one green planet
one green planet

Goodness, goodness, it happens every year: As things seem to be humming along, after summertime rolls through with its warm gusts, green gussy, and sunny sashay, and we’ve come to take it for granted, the leaves start dropping. Autumn is upon us, and within mere weeks, it’ll be full-on sweater weather, tempting us all to get out the coats, gather around the radiator, and pass around stories about the good old days when our gardens were vibrant and full of food. Just dripping with produce, someone will probably recall.

Okay, perhaps that is a bit fantastical, a smidge hopeful on the grow-your-own-food front, but it doesn’t fail to grasp the reality that, with winter, for those of us above the frost line, comes a time of productive dormancy. Vegetable harvests just won’t come like they used to, and so, as we seek to buy locally, reduce our food miles and eat real food, we should revisit the days of the past when people shrewdly stocked up for the winter, making the most of their harvest. Primarily focusing on root vegetables.

None of It Matters Without Getting in Touch With Your Roots

If you’re looking to incorporate more root vegetables into your diet in keeping with the season, here are a few things to put on the shopping list: beets, carrots, celeriac, Jerusalem artichokes, potatoes, parsnips, rutabagas, sweet potatoes, and turnips. All of these can keep for months. Look in fall farmer’s markets, or better to even visit nearby farms to get them in bulk for good deals.

To store root vegetables, there are a few rules of preparation. It’s good form not to wash them first and to remove the greens and stems. This will prevent them from rotting. If possible, harvest them (or buy them) after a few rainless days and leave them out in the sun for a few hours to subdue the root hairs, making the vegetables dormant. Don’t include anything with an apparent bug or rot damage (and check for this when visiting the storage bin as well). Lastly, more mature roots tend to have tougher skin, which will help them keep longer.

The Right Condition for Root Vegetables

Once you’ve prepped your vegetables, the question of how best to preserve them arises. Most vegetables take well to pickling, canning, dehydrating, and freezing. This can work for roots as well; however, under the right conditions, the resistant root vegetable can be kept as-is for several months without rotting or sprouting, or turning to mush. It’s all about giving them a little space in which to chill.

Firstly, it’s fixing the temperature. When stored just above freezing, that 32-40-degree range, root vegetables will simply wait patiently for us, keeping their crispness and resisting rot. The fridge has just the right conditions for this, but realistically, we don’t have enough space to store a winter’s worth of root vegetables in there. We’ll address that issue in a moment.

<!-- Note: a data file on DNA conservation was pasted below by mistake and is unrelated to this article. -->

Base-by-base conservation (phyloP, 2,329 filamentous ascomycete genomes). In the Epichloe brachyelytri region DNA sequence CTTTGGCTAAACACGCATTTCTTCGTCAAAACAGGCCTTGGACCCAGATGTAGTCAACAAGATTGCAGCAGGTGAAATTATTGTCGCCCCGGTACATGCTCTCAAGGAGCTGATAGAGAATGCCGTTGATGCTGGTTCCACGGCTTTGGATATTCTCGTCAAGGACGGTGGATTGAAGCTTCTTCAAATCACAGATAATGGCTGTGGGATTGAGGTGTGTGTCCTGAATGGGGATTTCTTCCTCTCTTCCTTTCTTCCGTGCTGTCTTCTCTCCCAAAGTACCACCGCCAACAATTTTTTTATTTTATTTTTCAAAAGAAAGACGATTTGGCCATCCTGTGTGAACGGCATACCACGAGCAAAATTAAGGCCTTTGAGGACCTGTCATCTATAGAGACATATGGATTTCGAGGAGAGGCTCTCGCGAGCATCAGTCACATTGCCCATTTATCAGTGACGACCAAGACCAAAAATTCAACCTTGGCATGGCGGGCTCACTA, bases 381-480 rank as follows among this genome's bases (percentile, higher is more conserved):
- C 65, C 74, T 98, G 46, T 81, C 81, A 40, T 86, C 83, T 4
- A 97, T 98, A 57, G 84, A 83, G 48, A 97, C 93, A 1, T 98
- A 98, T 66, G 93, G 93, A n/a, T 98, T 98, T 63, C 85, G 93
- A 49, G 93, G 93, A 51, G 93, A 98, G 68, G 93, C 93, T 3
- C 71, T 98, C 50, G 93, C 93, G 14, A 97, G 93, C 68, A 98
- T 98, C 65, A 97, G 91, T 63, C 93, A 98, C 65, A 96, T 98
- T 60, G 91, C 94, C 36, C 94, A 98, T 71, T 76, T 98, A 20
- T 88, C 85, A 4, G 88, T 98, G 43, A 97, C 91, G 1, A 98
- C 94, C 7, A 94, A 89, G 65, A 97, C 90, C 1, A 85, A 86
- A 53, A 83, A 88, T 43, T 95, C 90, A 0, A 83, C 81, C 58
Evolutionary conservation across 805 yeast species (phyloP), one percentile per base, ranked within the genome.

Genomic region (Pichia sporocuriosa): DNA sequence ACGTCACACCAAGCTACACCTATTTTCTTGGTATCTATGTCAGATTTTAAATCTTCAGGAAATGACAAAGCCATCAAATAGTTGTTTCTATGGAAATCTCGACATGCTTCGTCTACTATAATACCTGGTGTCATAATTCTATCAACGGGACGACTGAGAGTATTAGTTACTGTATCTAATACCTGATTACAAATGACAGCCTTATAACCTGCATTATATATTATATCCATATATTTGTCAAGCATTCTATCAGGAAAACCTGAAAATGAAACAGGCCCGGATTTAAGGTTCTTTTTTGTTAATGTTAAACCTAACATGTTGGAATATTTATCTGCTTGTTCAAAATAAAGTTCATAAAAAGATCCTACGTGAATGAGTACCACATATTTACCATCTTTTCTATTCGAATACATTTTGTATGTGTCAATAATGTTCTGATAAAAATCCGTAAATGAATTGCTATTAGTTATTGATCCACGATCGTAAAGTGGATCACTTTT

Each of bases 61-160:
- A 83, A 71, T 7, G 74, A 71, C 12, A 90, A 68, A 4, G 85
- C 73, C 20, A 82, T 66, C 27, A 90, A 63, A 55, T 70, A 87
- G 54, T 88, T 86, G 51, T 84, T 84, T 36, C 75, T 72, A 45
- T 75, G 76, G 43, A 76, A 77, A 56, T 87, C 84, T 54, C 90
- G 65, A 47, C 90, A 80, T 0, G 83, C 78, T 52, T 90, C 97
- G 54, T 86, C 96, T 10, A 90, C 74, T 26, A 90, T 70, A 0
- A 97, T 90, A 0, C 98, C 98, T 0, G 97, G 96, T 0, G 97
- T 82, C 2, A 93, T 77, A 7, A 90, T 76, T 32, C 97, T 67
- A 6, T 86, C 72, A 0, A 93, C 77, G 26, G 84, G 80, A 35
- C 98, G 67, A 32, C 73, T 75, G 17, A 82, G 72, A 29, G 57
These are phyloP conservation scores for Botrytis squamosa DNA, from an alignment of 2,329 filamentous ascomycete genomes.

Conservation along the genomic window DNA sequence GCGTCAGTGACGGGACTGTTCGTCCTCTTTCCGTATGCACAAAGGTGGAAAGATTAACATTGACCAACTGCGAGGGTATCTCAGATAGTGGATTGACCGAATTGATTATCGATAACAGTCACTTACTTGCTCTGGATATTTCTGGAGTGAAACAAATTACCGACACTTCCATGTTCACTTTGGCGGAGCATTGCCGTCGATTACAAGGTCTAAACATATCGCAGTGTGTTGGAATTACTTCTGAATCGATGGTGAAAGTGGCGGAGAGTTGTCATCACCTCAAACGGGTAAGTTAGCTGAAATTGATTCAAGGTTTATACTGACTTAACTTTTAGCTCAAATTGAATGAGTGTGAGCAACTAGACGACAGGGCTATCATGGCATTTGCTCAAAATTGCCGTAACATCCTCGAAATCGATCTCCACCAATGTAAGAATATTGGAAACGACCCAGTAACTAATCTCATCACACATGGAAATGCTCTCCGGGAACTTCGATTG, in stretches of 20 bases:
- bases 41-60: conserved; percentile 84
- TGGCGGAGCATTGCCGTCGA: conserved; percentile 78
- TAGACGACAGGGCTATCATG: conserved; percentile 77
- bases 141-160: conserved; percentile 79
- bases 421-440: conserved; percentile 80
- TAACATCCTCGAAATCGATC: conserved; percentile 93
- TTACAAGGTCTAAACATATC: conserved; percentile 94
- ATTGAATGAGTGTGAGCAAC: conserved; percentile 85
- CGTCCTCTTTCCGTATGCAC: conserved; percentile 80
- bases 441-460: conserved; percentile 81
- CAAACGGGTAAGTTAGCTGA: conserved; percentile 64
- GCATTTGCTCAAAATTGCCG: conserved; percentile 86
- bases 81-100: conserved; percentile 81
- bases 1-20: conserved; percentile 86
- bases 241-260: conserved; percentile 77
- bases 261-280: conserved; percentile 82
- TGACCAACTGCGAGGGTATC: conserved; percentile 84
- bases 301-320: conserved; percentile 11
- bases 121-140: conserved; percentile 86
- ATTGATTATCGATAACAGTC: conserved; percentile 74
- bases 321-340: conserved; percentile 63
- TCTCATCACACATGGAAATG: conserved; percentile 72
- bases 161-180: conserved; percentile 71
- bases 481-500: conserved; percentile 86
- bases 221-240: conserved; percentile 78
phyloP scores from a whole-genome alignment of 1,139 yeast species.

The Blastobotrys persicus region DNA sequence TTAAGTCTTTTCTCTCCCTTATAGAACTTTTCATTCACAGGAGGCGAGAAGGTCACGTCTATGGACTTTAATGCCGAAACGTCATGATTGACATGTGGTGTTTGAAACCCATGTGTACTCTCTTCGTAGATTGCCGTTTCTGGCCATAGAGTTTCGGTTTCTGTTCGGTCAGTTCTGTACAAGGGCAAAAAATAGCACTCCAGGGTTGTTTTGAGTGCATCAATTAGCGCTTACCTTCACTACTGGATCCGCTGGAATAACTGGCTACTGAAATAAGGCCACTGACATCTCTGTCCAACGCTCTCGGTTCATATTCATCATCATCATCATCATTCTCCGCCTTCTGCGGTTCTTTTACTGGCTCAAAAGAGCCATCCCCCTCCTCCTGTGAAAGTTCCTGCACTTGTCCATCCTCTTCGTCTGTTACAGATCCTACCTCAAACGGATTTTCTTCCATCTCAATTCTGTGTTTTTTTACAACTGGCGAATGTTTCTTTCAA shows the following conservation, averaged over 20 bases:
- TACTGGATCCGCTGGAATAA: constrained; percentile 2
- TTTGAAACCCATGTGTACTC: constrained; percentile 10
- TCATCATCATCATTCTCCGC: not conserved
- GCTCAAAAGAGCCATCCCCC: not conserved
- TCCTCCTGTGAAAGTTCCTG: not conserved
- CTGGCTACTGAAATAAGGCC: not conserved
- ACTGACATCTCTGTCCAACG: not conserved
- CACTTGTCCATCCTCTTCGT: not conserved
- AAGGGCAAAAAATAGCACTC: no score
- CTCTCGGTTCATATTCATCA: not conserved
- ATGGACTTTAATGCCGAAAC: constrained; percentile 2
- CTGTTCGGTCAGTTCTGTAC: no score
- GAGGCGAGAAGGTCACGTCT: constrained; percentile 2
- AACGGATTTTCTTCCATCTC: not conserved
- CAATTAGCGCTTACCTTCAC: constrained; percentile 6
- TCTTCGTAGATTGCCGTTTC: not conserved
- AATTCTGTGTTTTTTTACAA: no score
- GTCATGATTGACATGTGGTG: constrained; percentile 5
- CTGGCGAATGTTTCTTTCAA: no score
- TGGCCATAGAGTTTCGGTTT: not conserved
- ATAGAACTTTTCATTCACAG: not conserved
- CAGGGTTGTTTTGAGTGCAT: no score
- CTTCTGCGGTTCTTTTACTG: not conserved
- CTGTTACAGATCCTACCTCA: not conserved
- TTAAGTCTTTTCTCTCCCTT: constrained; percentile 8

The second big concern is water. Don’t worry, this doesn’t mean we have to continue some sort of water regiments, but roots do like to rest in moist environments, with humidity levels approaching the ninety-fifth percentile.  Again, we all know fridges as being fairly full of condensation, but seriously, who has a walk-in fridge in their house?

The Right Space for Root Vegetables

So, where exactly are these cold, damp places in the average root-storers home? Other than appropriately named root cellars, which we’ll assume readers of this article do not have, other viable storage spots include basements (in colder climates), garages and under decks, possibly porches or balconies in a pinch, anywhere that isn’t heated but also doesn’t experience deep freezes. Experiment with thermometers to find the best spot available.

Since we are dealing with this in the simplest way possible, not trying to regulate temperature and moisture via machine, this is what we need: A box. That’s right. Find a crate, an ice chest, a plastic bin, or even a cardboard jobbie in some cases. Classically, adding peat moss as an insulator helps to regulate the temperature, but sustainably speaking, it’s better to try out alternatives like PittMoss, coconut coir, or even sand. Cover the veg in whatever and leave the lid off the box so that everything can breathe.

For those with yards, a quick-and-easy root cellar can be created by digging a hole that reaches below the frost line (about a foot down, but varies depending on the region – you can find yours in a quick Google search). Then, insert plastic or watertight, rodent-proof bins full of root veggies. Fill the rest of the hole with an insulator before capping the hole with a piece of plywood or a repurposed wooden pallet. Grab a few pounds of stuff at a time to keep in your DIY fridge.

So buying and preserving root vegetables for the season – why not, right? It’s a cheap experiment that might help with the ecological and economic efforts of conscious shoppers looking to do their part. This may just add to us all lessening our footprint.

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